Editor at OU Student Paper Criticizes No-Photo Policy in Campus Dining Halls & Markets

A section editor at The Post student newspaper is annoyed at a longstanding policy prohibiting individuals from taking photographs in the dining halls or on dining services property without permission.

Late last month, OU journalism student extraordinaire and Post campus editor Will Drabold attempted to take photos of some “near-empty shelves” in a market at the school. Drabold’s aim was to visualize his reporting on a screw-up: Officials with Culinary Services initially didn’t restrict flex meal plans during the shortened Thanksgiving week — so students temporarily had lots of extra foodie money to spend. This meant a race was on — hungry students taking advantage of a glitch vs. the Culinary Services crew intent on limiting the fallout from a mistake.

Yet, when a worker spotted Drabold with a camera, trouble commenced. As he writes in a Post piece:

“Without identifying myself as a reporter, I began taking photos of the sign that read ‘you only have five swipes now’ and the near-empty shelves. Unsurprisingly, a student employee asked me who I was taking pictures for. The second I said ‘The Post,’ she reacted like she had seen a ghost. Photographing an issue that affects students and their wallets apparently bewildered this Boyd Market employee. Or maybe it was Culinary Services’ policy that does not allow photography in any dining hall, market or other Culinary venue without approval from a division administrator. That same policy also keeps the more than 1,500 student employees of Culinary’s from speaking to the media without upper approval.”


Drabold cops to knowingly breaking the no-dining-photos policy. But he’s crying foul at what he sees as an overzealous response from the culinary illuminati — including at one point being told his reporting and photographing work represented illegal trespassing. He also questions why these stringent media restrictions are in place for such heavily-trafficked, potentially newsworthy student hotspots.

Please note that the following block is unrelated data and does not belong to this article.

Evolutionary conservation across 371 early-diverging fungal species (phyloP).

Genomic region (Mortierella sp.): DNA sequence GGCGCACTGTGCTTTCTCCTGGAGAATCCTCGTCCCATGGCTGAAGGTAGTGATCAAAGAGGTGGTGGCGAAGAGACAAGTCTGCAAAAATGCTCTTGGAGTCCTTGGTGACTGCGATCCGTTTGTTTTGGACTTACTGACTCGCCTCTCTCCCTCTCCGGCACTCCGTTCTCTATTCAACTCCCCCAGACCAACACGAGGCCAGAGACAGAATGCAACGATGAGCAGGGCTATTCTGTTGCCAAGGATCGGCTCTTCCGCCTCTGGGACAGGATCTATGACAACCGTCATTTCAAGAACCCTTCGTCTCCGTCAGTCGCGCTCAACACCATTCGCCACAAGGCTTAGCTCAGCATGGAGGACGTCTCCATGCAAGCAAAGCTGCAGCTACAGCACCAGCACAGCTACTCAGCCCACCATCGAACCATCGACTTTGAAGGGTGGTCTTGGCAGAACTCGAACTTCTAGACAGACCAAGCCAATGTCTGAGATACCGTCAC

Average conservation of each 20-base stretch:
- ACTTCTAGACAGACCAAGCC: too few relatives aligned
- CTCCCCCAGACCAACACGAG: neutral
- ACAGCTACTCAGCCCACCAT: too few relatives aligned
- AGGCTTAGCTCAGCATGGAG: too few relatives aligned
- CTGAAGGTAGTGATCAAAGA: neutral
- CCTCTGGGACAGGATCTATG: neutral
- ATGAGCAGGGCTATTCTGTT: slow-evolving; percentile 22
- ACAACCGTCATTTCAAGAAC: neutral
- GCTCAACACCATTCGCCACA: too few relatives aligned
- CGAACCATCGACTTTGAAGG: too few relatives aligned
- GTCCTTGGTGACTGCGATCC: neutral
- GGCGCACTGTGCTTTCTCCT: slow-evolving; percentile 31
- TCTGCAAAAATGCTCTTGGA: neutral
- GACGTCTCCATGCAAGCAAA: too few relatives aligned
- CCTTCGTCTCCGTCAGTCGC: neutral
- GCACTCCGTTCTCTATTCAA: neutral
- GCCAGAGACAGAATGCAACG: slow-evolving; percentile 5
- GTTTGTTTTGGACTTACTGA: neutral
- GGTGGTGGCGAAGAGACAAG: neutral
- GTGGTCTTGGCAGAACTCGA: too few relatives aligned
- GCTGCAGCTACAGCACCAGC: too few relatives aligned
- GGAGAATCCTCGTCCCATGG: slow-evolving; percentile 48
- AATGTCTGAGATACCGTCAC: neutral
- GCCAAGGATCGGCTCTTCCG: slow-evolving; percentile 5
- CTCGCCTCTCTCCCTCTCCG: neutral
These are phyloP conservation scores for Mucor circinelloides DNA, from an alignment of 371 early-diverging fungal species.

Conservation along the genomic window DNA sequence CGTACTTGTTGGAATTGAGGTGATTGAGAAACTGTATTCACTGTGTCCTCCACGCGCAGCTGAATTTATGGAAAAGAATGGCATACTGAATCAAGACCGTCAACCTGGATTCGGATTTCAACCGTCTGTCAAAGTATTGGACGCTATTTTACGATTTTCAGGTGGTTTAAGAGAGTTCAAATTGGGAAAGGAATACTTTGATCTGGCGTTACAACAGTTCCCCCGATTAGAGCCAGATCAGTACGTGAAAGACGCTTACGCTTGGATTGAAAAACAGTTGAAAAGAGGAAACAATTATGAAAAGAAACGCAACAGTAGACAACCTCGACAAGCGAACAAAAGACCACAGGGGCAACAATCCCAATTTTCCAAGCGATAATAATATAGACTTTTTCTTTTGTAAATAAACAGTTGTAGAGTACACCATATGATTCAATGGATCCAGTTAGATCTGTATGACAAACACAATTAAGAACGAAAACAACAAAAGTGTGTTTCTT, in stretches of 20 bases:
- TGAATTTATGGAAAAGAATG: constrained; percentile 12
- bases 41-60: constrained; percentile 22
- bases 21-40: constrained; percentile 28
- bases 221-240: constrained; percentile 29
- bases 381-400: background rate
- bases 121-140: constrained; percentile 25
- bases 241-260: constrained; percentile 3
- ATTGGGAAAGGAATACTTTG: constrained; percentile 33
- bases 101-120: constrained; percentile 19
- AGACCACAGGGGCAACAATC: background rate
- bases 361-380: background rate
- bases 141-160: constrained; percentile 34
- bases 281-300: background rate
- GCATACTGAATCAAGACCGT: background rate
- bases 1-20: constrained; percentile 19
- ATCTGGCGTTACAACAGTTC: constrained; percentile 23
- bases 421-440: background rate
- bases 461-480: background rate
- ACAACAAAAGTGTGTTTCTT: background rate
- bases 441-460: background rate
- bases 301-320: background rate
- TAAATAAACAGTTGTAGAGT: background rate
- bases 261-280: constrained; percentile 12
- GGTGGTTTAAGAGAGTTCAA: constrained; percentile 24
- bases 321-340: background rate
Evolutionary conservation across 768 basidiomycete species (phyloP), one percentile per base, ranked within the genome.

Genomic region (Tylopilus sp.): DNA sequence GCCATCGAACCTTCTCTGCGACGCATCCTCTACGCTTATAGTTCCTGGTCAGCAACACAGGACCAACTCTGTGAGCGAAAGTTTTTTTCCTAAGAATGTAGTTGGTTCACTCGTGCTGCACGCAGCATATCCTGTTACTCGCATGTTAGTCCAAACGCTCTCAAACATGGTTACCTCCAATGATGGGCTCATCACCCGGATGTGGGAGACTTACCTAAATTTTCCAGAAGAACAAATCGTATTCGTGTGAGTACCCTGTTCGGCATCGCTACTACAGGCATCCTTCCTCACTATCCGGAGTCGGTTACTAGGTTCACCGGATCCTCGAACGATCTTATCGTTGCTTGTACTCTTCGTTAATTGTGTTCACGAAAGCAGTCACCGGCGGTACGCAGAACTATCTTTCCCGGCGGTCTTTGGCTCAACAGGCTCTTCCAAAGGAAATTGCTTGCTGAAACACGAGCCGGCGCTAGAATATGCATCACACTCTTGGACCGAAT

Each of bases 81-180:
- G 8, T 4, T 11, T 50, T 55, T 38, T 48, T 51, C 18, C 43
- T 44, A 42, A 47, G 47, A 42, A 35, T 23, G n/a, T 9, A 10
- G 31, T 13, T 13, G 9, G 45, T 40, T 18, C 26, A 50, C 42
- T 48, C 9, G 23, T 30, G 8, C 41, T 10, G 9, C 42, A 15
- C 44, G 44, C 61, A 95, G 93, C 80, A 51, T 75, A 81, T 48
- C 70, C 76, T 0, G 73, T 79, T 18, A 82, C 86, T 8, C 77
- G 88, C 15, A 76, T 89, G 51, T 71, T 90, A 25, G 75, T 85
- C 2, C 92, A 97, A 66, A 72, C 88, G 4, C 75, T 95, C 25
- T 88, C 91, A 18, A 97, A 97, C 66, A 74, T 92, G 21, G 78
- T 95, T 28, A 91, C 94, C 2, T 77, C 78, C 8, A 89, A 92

As he asks in his write-up, headlined “Photo Policy Rubs Reporter the Wrong Way,” “[S]hould I be threatened for taking pictures of food on West Green? Or made to feel guilty by someone who says he fears for his job because I took a picture without his boss’ approval? Should student workers be kept from talking to fellow students who are journalists, just because the latter happen to be reporters?”

What do you think?

From what I gather, this is a sadly common restriction on campuses nationwide — a sign of our stonewalling times and ever-increasing collegiate corporatization. It presents an intriguing conundrum: an outside company creating and enforcing its restrictions while operating on the property of a school with separate freedoms and restrictions of its own. On spec, it also strikes me as an antiquated policy. In the mobile and social media age, random students are obviously taking and posting their own dining hall photos — any attempt to limit that seems silly and impossible to enforce. Shouldn’t a responsible media outlet be granted the basic freedom to snap and publish newsy food photos as well?


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